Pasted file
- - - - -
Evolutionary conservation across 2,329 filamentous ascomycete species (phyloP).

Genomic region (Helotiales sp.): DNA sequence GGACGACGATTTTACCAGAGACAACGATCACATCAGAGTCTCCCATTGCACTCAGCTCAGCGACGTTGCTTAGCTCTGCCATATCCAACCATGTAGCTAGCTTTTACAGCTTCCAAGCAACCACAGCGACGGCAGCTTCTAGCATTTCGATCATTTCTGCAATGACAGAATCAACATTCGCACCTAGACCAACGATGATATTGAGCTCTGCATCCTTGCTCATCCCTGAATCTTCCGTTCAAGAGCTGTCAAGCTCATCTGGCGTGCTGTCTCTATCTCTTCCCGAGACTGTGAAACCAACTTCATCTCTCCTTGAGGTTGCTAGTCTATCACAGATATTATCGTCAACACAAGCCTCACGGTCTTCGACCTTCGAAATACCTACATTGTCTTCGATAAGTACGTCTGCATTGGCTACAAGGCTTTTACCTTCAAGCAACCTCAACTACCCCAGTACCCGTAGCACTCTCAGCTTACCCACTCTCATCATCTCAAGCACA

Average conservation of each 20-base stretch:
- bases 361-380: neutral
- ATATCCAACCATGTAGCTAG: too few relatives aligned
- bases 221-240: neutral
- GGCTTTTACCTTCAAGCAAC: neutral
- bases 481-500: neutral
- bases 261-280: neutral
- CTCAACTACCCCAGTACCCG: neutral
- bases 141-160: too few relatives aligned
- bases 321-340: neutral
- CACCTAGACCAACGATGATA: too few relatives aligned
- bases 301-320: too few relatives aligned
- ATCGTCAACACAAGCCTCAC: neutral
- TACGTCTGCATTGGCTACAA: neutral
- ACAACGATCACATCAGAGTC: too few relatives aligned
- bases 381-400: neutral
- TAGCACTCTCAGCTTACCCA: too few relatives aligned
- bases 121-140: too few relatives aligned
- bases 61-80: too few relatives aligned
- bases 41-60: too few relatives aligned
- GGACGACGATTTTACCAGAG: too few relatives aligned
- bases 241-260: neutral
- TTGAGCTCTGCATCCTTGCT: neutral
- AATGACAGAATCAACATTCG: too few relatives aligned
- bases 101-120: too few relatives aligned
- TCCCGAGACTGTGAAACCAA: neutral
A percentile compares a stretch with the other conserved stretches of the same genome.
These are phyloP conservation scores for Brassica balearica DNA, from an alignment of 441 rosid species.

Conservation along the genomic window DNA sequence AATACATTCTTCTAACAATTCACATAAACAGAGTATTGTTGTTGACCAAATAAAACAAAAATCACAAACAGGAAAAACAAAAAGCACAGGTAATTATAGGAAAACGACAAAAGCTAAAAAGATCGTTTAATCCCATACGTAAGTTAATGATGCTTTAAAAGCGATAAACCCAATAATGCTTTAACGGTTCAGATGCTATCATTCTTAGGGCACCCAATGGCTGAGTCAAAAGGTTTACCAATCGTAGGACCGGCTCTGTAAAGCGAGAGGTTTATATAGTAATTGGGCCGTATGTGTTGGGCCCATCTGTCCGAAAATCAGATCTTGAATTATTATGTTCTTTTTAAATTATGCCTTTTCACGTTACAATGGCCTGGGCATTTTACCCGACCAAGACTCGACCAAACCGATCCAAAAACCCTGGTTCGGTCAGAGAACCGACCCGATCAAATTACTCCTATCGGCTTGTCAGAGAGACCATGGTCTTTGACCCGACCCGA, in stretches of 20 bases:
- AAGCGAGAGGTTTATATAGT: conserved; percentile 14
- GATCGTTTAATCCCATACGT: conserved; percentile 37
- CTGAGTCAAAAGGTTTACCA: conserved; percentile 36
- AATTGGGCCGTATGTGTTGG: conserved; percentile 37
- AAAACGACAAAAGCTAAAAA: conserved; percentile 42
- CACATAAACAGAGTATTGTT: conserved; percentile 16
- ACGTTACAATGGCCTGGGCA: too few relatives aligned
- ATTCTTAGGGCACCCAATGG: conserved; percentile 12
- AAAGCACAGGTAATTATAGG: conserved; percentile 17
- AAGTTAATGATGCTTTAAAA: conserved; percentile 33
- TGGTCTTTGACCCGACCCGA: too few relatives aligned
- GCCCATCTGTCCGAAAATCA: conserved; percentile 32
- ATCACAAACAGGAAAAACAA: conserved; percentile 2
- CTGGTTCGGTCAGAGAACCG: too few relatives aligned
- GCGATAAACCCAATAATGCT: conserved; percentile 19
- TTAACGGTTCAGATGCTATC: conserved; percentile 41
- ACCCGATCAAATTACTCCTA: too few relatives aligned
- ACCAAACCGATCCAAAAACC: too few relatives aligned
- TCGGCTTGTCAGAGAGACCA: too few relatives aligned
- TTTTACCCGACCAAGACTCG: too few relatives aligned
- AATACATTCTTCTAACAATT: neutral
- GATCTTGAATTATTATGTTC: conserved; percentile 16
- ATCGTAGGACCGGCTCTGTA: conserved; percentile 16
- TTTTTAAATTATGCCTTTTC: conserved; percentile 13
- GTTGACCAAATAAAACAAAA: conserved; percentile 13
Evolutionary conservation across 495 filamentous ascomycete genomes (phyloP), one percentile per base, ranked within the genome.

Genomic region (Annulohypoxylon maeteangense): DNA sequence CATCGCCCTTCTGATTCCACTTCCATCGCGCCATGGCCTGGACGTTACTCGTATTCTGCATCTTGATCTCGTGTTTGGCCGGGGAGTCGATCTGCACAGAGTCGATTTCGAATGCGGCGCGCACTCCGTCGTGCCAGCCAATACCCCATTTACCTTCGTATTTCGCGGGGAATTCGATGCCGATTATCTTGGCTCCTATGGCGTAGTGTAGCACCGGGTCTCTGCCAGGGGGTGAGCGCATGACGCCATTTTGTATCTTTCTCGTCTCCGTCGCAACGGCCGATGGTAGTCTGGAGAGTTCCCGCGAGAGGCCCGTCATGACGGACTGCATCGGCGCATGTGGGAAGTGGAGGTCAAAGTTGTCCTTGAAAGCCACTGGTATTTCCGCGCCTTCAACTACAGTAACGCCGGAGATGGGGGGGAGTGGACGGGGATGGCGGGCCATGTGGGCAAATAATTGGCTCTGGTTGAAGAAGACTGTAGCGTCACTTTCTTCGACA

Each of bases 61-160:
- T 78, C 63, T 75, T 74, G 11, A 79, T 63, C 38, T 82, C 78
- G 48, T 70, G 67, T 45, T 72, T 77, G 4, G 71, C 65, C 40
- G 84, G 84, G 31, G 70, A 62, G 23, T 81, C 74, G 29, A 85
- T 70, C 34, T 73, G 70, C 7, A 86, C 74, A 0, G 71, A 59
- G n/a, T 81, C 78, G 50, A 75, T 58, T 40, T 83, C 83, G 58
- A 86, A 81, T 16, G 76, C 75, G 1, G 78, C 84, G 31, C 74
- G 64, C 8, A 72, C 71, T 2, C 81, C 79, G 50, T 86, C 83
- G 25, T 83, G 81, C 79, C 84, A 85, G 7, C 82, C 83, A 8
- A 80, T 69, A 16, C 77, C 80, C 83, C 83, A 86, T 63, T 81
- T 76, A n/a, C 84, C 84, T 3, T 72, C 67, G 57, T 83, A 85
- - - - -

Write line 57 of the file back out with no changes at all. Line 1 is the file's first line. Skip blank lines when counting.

Evolutionary conservation across 495 filamentous ascomycete genomes (phyloP), one percentile per base, ranked within the genome.